Personally, I'm with H.G. Wells and see bicycles as the future, sufficient for daily travel needs. If we design cities a bit better, we can include walking seems essential and also will help us get in our 30-60 minutes of daily recommended exercise, even mixed with transit options (including ubers and hourcar rentals). Perhaps many will own low range golf cart-sized electric vehicles will fill in gaps, especially for the elderly. And insurance ought to be much cheaper at 20mph.

trigger warning said...

The end of private car ownership because smartphones. Check. Columbia J-school Master's. Check.

The country would probably be better off with the end of private smartphone ownership. And fewer Columbia J-school Master's degrees.

UbuMaccabee said...

I’ve been looking to upgrade my enormous, gas-guzzling F-150 super cab with a new gas-guzzling F-250 so I can get my wife a Bobcat T770 and a trailer for Christmas. This seems like a good time to buy. Thanks, for the initiative.

David Foster said...

I question this. Ride-sharing services are very labor-intensive. I've talked with several Uber drivers who are very unhappy with their income level, and will bolt at the first opportunity. And a lot of drivers haven't yet fully understood their costs: increased depreciation & maintenance on their vehicles.

Self-driving cars are oversold. They will be practical soon on defined and controlled routes; the general case is another matter.

Leo G said...

Interesting. In Canuckiztan, still about 70% of the population goes camping at least once a year. Maybe time to invest in rental car companies.....

(By the way Stewart, the captcha is getting ridiculous. going through at least 4 screens and told to try again at least 3 times.)

Magic Mirror said...

Everything old is new again: private automobile ownership in the USA shot up in the 1950s-60s, but well into the 1940s, almost two decades after Henry Ford's moving assembly lines made private cars affordable enough for a large segment of the U.S. population, most denizens of New York and America's larger cities didn't own a car, which was seen as the province either the rich or rural types (hence the image of Ma and Pa Kettle, or later, Jed Clampett, in a beat-up truck or a country bumpkin jalopy.)

Still, there is obviously a future in America's cities for the sort of transportation services which Kara Swisher mentions in her article.

Note to A.O.: One suspects that the percentage of American adults who are willing to bicycle in the rain, or where there is snow or ice on the ground, must approach zero.

Illuvitus said...

The thing that's actually changing is that fewer kids are being born. No one with a family of three or four kids is going to be sharing vehicles with other people. Most families will probably maintain multiple cars.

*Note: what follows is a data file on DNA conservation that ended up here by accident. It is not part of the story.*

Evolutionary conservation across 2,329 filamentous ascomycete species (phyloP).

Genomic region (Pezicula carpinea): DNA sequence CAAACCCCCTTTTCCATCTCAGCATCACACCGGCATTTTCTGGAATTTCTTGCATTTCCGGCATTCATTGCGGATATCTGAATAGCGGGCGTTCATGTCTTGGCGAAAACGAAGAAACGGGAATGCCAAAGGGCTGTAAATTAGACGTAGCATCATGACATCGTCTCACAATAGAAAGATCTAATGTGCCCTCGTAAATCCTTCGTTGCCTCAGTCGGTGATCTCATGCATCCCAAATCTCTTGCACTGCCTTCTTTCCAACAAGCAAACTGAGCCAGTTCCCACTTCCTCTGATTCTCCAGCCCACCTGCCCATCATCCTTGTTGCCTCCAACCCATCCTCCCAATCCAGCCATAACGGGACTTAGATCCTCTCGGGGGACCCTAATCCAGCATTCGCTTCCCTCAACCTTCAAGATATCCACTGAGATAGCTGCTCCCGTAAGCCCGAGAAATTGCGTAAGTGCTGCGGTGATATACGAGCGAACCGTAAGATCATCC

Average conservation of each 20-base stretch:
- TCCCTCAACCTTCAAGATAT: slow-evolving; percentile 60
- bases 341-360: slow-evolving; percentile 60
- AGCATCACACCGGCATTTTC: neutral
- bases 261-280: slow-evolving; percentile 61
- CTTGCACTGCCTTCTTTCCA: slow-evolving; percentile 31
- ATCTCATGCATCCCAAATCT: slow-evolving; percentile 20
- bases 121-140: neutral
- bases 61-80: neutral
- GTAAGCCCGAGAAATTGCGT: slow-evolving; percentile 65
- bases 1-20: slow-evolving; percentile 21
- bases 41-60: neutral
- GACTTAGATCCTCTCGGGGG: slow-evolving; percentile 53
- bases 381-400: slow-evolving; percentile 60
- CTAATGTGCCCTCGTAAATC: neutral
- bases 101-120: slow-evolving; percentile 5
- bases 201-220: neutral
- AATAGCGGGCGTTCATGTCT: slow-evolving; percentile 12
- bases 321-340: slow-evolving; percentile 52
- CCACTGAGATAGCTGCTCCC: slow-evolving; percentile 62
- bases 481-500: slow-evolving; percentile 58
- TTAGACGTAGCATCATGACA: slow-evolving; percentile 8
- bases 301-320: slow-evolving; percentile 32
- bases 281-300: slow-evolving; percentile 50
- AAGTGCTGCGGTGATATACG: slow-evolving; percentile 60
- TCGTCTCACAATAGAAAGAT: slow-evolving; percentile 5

This is trend for the young, urban, childless crowd. It's hardly the first, nor is it the first to be given outsized importance by the young, urban childless crowd.

Ignatius Acton Chesterton OCD said...

Should this trend continue (or even become a reality), the urban sophisticates will prevent people from owning cars. That’s just what they do. Social anarchy and economic collectivism. It fits the model.

I have never understood the war people seem to have with the automobile. It creates so much freedom. I get the Lefty hatred.... they want us all on trains. Collectivist chic. Everyone equally miserable, with no choices. That’s the model.

Leo G said...

Illuvitus, same line of thinking here. It seems that the younger generation is "marrying" later in life, and a lot of times waiting til their 30's or even forties to have their 1.9 children.

Will be interested in seeing who comes up with the Soccer Mom Uber equivilant. This child to 5 AM hockey practice, that child to 3:30 ballet lesson.

It is also a sad fact that in my city, I would estimate that at least 70% of school children get driven to school. An Uber school bus on the horizon?

What about the family ski day? Out to the country for the Farmer's Market? Or the ole " Feck-it! I gotta get out of here for a few days"?

I am thinking the old saw about the report of my death.......

Sam L. said...

I live in a smallish town with a ridge down the middle of it. And a goodly number of days with rain, rain, rain. Can't take a bus to Costco, and couldn't carry a Costco cart-load onto and off of a bus. Different strokes for different folks; or alternatively, different loads for different toads.

Sam L. said...

tw wrote, "The country would probably be better off with the end of private smartphone ownership. And fewer Columbia J-school Master's degrees." Add in Mizzou's J-School grads.